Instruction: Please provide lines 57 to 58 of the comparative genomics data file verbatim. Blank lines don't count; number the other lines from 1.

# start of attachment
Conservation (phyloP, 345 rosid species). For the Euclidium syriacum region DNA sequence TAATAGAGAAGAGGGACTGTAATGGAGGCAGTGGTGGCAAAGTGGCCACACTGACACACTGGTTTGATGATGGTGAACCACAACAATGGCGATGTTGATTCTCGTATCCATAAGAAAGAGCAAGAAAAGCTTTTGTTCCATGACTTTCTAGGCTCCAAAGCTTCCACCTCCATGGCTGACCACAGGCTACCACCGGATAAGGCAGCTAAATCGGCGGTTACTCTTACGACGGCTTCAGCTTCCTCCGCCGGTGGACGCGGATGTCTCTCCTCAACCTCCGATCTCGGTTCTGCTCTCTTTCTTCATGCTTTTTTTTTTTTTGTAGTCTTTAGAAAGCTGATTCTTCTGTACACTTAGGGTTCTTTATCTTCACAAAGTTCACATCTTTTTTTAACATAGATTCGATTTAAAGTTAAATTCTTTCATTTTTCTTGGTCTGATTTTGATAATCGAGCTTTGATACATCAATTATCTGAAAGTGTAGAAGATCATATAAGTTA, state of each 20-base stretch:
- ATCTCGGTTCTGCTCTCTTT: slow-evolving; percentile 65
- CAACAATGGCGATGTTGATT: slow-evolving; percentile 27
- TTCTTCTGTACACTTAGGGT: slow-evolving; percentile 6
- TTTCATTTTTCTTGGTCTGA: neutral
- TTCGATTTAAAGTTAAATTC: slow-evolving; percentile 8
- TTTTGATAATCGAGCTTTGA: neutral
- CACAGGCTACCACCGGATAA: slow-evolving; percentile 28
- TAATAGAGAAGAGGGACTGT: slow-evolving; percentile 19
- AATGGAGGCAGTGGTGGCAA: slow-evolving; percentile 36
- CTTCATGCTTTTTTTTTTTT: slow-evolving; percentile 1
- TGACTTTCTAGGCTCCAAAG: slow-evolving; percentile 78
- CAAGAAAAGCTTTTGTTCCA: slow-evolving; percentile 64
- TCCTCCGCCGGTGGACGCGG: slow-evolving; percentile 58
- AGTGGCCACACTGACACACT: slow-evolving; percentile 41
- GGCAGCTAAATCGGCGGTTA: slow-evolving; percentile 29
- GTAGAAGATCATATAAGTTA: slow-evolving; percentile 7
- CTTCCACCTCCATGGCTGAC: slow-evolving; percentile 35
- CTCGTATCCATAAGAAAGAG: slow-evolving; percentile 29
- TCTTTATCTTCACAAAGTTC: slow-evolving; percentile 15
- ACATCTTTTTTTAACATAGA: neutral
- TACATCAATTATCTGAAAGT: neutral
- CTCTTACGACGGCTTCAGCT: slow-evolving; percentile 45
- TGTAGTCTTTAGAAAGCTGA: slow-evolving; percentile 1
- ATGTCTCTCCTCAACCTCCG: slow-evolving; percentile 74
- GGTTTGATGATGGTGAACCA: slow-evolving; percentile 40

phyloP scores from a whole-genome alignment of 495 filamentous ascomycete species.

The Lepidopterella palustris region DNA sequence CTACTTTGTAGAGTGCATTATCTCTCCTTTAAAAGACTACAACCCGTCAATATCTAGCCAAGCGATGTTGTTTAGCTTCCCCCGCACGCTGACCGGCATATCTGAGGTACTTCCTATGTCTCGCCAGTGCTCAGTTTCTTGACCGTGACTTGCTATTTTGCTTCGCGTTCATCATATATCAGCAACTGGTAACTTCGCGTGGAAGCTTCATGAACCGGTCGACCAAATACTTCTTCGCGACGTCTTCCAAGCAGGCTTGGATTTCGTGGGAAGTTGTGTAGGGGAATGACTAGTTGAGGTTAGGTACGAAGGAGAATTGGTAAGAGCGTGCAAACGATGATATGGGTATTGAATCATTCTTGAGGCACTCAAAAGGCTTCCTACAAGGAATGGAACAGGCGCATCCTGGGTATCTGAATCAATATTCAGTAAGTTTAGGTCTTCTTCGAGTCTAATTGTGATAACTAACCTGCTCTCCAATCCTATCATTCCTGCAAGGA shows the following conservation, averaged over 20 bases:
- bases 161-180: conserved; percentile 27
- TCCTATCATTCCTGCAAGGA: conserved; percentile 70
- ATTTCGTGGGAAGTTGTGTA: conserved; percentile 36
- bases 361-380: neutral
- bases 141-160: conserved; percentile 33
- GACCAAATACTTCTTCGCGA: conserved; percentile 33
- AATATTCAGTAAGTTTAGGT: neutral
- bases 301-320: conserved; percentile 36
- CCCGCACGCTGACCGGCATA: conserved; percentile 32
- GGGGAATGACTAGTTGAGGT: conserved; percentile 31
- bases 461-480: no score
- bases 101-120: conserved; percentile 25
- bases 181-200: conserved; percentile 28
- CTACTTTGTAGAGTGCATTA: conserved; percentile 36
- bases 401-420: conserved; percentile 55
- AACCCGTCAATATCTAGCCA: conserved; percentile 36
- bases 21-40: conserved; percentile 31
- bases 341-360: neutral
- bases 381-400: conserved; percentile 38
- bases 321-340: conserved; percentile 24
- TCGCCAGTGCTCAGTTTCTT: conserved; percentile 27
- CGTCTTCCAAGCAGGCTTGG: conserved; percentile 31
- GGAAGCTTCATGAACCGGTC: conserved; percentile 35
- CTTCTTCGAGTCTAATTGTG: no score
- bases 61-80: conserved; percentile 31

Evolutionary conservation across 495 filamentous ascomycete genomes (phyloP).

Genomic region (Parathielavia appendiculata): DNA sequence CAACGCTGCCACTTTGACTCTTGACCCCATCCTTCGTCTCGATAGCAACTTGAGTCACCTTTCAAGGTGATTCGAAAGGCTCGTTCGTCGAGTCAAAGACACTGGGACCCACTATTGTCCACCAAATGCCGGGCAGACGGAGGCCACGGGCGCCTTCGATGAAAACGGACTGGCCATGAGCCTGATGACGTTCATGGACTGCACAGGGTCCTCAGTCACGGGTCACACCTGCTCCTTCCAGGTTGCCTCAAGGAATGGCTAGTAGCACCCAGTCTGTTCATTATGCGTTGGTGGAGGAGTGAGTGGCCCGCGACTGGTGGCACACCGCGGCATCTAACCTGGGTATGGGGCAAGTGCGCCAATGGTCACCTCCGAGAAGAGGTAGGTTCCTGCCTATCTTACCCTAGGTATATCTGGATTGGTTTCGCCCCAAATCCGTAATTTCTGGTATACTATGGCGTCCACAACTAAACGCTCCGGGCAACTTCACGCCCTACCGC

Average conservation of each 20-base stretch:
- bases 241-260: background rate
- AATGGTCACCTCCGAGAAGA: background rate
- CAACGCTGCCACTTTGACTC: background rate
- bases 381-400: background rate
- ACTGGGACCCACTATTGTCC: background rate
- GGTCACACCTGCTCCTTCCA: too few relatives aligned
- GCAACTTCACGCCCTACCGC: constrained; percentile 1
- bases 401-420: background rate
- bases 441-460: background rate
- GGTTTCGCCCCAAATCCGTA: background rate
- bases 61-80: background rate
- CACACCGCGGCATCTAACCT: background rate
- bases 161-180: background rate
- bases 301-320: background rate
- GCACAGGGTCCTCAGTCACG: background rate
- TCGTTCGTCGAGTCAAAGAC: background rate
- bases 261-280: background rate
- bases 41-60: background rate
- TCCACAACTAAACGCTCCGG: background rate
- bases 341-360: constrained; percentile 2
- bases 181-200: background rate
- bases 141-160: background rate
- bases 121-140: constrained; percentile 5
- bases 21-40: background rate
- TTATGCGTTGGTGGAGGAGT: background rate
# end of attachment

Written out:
- bases 241-260: background rate
- AATGGTCACCTCCGAGAAGA: background rate